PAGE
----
Broaden your selection: Category/Version-control
- CvsGraph is a utility to make a graphical representation of all revisions and branches of a file in a CVS/RCS repository.
- CVSHistory is a Web-based tool for browsing CVS activity. It integrates with ViewCVS or CVSweb, supports sorting, range selection, and regular expession-based searching, and works with any CGI-capable Web server.
- CVSSearch searches for code fragments using CVS comments. Since a CVS comment describes the lines of code involved in the commit and that this description will typically hold for many future versions. CVSSearch lets you to better search and understand the most recent version of the code by looking at previous versions. For each line of code in the most recent version, we build a profile consisting of all CVS comments that involved that line in past commits. This profile is used not only to search the most recent version of the code but also to understand what the code does --- including its motivation and history.
- "CVSToys' is a collection of companion tools for CVS (Concurrent Versions System). It currently consists only of FreshCVS, which performs actions (including notification by email, HTML, RSS, or IRC, updating a working copy, and rsync'ing to backup) in response to a commit. Users receive one notifications per commit, not one per directory of the commit as loginfo-triggered scripts tend are to do. FreshCVS is extensible with Python; notifications may be published by a Perspective Broker network service, so 3rd party clients can listen in.
- CVSTrac implements a low-ceremony Web-based bug and patch-set tracking system for use with CVS. Features include automatic changelog generation, repository change history browsing, user-defined bug database queries, Wiki pages, and Web-based administration of the CVSROOT/passwd file. CVSTrac operates either as CGI or as its own Web server. It automatically generates a patch-set log from CVS check-in comments, and includes a built-in repository browser. It is simple to setup and has minimal memory, disk and CPU requirements, so it runs effectively on old hardware. Access permissions are separately configurable for each user, and anonymous users are allowed. Since the program uses a built-in SQL database engine (SQLite), no external RDBMS is required.
- CVSps is a program for generating 'patchset' information from a CVS repository. A patchset is defined as a set of changes made to a collection of files, and all committed at the same time (using a single 'cvs commit' command). This helps you see the big picture of the evolution of a cvs project. You can see the history of committed patchsets, restrict by author, date range, files affected, branches affected. The program can also generate a diff of a given patchset. It essentially gives you the equivalent of tagging before and after each commit.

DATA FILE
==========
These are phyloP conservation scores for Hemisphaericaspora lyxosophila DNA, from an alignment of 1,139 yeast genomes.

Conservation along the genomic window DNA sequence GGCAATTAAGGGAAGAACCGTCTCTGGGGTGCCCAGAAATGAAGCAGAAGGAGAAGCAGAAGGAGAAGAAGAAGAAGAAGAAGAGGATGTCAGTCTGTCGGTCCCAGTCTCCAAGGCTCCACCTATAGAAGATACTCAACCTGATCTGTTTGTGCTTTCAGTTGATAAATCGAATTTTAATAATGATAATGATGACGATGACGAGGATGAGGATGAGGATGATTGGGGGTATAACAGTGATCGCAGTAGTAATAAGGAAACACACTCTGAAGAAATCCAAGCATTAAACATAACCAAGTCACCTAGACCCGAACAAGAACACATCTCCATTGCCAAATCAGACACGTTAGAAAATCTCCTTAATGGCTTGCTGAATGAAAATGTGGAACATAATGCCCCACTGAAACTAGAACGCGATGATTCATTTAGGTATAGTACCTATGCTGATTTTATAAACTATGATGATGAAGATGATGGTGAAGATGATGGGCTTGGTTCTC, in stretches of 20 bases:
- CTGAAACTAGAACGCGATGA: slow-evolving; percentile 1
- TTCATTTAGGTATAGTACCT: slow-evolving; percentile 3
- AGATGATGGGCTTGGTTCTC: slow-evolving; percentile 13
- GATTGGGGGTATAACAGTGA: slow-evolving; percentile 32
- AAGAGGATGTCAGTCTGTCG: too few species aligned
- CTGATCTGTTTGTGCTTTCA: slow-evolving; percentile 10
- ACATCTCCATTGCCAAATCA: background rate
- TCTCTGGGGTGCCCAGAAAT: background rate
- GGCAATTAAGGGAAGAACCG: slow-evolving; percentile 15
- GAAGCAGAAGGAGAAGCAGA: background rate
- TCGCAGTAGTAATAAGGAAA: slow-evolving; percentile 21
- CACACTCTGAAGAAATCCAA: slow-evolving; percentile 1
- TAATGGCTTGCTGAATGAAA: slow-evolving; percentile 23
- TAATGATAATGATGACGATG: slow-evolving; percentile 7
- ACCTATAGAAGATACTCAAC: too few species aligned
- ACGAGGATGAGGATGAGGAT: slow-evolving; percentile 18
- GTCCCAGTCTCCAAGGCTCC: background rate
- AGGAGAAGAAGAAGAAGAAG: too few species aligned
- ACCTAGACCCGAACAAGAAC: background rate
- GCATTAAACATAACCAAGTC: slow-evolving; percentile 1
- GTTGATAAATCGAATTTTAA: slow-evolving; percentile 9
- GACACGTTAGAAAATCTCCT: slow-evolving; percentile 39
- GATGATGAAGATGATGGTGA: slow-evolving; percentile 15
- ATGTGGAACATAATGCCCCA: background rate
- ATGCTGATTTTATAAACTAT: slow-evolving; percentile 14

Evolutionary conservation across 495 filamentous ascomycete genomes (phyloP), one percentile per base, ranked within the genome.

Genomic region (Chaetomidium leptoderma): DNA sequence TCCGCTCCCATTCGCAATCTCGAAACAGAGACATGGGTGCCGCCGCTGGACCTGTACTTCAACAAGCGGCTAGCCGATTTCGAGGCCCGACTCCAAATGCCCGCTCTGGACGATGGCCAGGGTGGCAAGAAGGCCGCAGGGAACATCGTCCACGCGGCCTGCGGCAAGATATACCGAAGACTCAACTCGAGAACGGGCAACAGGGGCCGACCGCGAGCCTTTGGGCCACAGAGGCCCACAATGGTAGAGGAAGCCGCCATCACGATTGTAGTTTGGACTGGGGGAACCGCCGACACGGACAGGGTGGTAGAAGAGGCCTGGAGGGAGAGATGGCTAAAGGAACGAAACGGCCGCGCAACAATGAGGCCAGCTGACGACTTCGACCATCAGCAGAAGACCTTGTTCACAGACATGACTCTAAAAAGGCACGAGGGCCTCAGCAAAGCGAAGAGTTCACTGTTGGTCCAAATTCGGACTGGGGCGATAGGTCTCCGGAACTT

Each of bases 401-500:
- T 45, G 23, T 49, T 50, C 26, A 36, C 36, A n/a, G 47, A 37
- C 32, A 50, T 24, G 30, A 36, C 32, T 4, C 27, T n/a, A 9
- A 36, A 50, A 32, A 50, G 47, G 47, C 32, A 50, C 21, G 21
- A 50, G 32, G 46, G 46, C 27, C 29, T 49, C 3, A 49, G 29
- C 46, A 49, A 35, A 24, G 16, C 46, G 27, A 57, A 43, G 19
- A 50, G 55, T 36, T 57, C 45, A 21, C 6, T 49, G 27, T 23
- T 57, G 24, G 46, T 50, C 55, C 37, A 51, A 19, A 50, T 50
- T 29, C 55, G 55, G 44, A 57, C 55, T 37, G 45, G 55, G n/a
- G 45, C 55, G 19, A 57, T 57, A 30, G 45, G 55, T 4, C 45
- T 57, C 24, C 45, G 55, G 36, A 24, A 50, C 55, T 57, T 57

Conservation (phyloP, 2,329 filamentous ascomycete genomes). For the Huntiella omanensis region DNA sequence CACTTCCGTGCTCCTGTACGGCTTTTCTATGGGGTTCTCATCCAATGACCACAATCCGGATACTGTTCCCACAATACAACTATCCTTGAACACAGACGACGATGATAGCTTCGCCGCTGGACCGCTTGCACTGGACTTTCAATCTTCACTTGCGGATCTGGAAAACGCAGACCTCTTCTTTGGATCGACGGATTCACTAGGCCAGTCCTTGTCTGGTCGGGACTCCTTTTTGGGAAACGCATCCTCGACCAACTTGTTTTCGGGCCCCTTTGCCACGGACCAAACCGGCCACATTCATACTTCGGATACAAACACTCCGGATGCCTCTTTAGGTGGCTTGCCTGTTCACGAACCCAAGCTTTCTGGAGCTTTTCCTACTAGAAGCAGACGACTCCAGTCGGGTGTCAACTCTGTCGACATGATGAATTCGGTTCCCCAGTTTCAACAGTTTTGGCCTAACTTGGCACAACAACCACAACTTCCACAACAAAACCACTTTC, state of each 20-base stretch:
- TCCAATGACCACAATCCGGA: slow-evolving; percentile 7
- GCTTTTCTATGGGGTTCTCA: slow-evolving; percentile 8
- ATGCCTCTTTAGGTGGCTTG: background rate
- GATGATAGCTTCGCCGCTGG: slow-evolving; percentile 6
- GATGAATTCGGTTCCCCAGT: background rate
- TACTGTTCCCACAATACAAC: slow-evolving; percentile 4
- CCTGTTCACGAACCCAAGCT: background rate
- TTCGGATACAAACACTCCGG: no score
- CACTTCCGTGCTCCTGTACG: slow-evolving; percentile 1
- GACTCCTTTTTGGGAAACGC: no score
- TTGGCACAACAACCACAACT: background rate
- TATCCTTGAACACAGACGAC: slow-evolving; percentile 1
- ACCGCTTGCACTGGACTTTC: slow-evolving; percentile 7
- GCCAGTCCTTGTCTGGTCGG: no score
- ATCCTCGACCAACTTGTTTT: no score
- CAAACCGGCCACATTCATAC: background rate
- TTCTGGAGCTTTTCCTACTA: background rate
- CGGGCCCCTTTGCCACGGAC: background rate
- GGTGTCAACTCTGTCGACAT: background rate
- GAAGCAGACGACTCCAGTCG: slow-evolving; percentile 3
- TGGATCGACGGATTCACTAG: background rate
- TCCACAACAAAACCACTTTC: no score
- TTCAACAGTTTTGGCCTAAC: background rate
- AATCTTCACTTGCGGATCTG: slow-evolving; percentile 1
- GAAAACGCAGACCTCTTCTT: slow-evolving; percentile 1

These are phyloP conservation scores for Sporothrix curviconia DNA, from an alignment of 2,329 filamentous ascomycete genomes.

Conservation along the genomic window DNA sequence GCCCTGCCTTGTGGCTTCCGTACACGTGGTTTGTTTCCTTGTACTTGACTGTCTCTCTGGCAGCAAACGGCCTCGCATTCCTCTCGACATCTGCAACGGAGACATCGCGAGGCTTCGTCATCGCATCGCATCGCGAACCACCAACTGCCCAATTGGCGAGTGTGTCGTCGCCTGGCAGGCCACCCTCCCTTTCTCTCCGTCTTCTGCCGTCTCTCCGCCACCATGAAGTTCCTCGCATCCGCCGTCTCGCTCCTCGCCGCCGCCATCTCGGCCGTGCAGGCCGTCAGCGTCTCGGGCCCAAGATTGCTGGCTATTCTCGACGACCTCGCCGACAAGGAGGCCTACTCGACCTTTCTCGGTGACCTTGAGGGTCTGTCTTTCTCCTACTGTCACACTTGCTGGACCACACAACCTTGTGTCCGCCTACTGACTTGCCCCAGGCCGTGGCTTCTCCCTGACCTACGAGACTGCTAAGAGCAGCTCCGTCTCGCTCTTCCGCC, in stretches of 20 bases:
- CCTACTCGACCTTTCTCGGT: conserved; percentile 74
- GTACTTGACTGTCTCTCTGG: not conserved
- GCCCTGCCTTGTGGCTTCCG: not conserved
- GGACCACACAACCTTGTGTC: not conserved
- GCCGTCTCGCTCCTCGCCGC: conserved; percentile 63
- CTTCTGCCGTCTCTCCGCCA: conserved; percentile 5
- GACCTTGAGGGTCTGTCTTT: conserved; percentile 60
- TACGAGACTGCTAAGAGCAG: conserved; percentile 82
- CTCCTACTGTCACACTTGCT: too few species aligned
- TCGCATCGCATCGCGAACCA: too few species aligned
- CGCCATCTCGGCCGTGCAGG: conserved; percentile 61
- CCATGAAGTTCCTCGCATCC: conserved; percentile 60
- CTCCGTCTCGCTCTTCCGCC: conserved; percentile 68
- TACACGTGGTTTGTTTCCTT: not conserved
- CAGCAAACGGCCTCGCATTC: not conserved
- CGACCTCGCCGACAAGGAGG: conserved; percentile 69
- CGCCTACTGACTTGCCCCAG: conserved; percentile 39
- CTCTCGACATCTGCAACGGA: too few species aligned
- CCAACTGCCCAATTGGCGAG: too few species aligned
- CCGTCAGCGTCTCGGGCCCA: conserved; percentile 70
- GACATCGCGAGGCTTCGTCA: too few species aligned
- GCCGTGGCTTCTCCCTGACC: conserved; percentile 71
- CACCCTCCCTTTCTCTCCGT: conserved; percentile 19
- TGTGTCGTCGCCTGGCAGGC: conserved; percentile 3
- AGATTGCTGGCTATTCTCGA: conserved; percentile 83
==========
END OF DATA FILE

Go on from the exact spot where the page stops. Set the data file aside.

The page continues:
- 'ccvssh' is an external program called by cvs (via the :ext: method) which connects to remote CVS pservers through an SSL connection to a stunnel daemon. It is a reimplementation of 'cvssh' in C, and is fast and easy to use.
- Cervisia is a graphical frontend for the CVS version control system. It runs with any window manager or desktop environment (not just KDE). Features include:
- Update or retrieve the status of a working directory or single files
- Importing into the repository
- Diff against the repository and between different revisions
- Annotated view of files
- See log messages in tree and list form.
- Conflict resolution in a file
- Tagging, branching
- Updating to a branch/date
- Changelog editor
- Command to see the last change in a file
- 'cl2html' converts a CVS log into chronological HTML output to give an overview of the CVS activities in a project. HTML output can include links to sources and patches, using viewcvs.cgi.
- colorsvn is a Subversion output colorizer. It was extracted from kde-sdk, and was extended with build process and configuration.
Permission is granted to copy, distribute and/or modify this document under the terms of the GNU Free Documentation License, Version 1.3 or any later version published by the Free Software Foundation; with no Invariant Sections, no Front-Cover Texts, and no Back-Cover Texts. A copy of the license is included in the page “GNU Free Documentation License”.
The copyright and license notices on this page only apply to the text on this page. Any software described in this text has its own copyright notice and license, which can usually be found in the distribution itself.